“Since she last publicly disclosed her assets to the state, Nikki jointly purchased a home in Tallahassee with her significant other, Jake Bergmann, as well as placed all outstanding receivables from her private consulting firm into a blind trust that she has no direct or indirect control over. Nikki’s cash assets and liabilities — including nearly $80,000 in student loan debt — have remained virtually unchanged,” Pollara wrote.

Left, Ben Pollara. Right, John Morgan. Photo: Florida Politics

Ben Pollara is best known as the Democratic political consultant who championed medical cannabis into Florida law through citizen initiative. Pollara worked closely to pass Amendment 2 with campaign financier, friend and Florida’s “#PotDaddy” John Morgan, a wealthy Orlando-based attorney who specializes in class action and personal injury law. Pollara and Morgan’s relationship soured, however, after legislators were unable to pass a bill implementing the initiative in the 2017 session, despite lobbying from Pollara and support from Florida for Care, the PAC they set up together to support the campaign.

Morgan blamed Pollara, telling FloridaPolitics.com, “Ben Pollara fucked the patients. The person who strengthened the cartels the most is Ben Pollara.” Morgan had called Pollara three-way with then-Surterra CEO Jake Bergmann on the line to threaten that he would kill other legislation and publicly shame Pollara if the implementation bill didn’t pass, which he did when it didn’t.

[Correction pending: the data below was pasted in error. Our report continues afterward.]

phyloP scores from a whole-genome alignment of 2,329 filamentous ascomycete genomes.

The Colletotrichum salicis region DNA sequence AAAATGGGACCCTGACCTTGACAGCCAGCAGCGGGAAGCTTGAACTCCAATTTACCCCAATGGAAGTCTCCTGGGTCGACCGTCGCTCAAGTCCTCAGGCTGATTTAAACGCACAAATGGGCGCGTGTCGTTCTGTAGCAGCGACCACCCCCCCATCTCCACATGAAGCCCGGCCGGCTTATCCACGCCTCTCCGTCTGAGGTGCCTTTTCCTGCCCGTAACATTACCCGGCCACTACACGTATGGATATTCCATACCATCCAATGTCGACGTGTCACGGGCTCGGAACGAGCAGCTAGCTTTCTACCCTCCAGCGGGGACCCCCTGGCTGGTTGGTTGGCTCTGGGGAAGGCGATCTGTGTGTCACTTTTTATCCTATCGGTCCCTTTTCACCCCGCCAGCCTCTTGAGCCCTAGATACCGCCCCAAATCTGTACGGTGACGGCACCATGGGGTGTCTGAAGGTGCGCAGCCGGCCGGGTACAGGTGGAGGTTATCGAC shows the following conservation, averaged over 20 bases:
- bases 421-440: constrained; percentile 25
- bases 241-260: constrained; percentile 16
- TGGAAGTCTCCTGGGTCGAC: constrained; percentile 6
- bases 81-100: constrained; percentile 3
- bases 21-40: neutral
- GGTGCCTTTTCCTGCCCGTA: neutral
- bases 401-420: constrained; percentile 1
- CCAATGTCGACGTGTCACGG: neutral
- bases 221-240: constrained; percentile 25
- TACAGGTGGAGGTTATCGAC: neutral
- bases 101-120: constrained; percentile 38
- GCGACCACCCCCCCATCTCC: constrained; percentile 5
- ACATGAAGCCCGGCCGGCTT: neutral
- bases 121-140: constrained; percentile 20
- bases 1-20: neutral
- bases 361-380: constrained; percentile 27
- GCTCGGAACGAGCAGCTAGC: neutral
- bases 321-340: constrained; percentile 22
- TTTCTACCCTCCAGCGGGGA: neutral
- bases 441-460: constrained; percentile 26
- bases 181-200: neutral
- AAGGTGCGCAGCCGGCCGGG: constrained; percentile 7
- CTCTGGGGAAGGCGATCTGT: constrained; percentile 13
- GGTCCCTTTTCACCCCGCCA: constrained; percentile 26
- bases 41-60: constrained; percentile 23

“To this day I still don’t know [why Bergmann was on the call],” Pollara told me. “Bergmann, you know, had a clear interest in fixing the issue, in passing implementation legislation [that] removed the retail caps.”

Earlier this month Surterra won the ability to exceed its retail license limit.

Pollara says he and Morgan have since made up. Multiple attempts to reach Morgan in October 2018 were met with a suggestion to contact Pollara. Pollara recommended we meet at a “corporate retreat” at a hotel in Tampa. At the time he was Fried’s campaign manager and the retreat was actually a Surterra shareholders’ meeting.

“John and I are good [now],” Pollara told me. “He treats me like one of his kids, so there is both carrot and stick, and that was one of his stick times.”

It is possible that Bergmann was on the call because of John Morgan’s interest in the success of Surterra. After announcing he had $100 million to invest in a Florida cannabis licensee but denying he was invested in Surterra, Morgan later announced he was a general partner on Jimmy Buffett’s cannabis line “Coral Reefer”, a Surterra brand.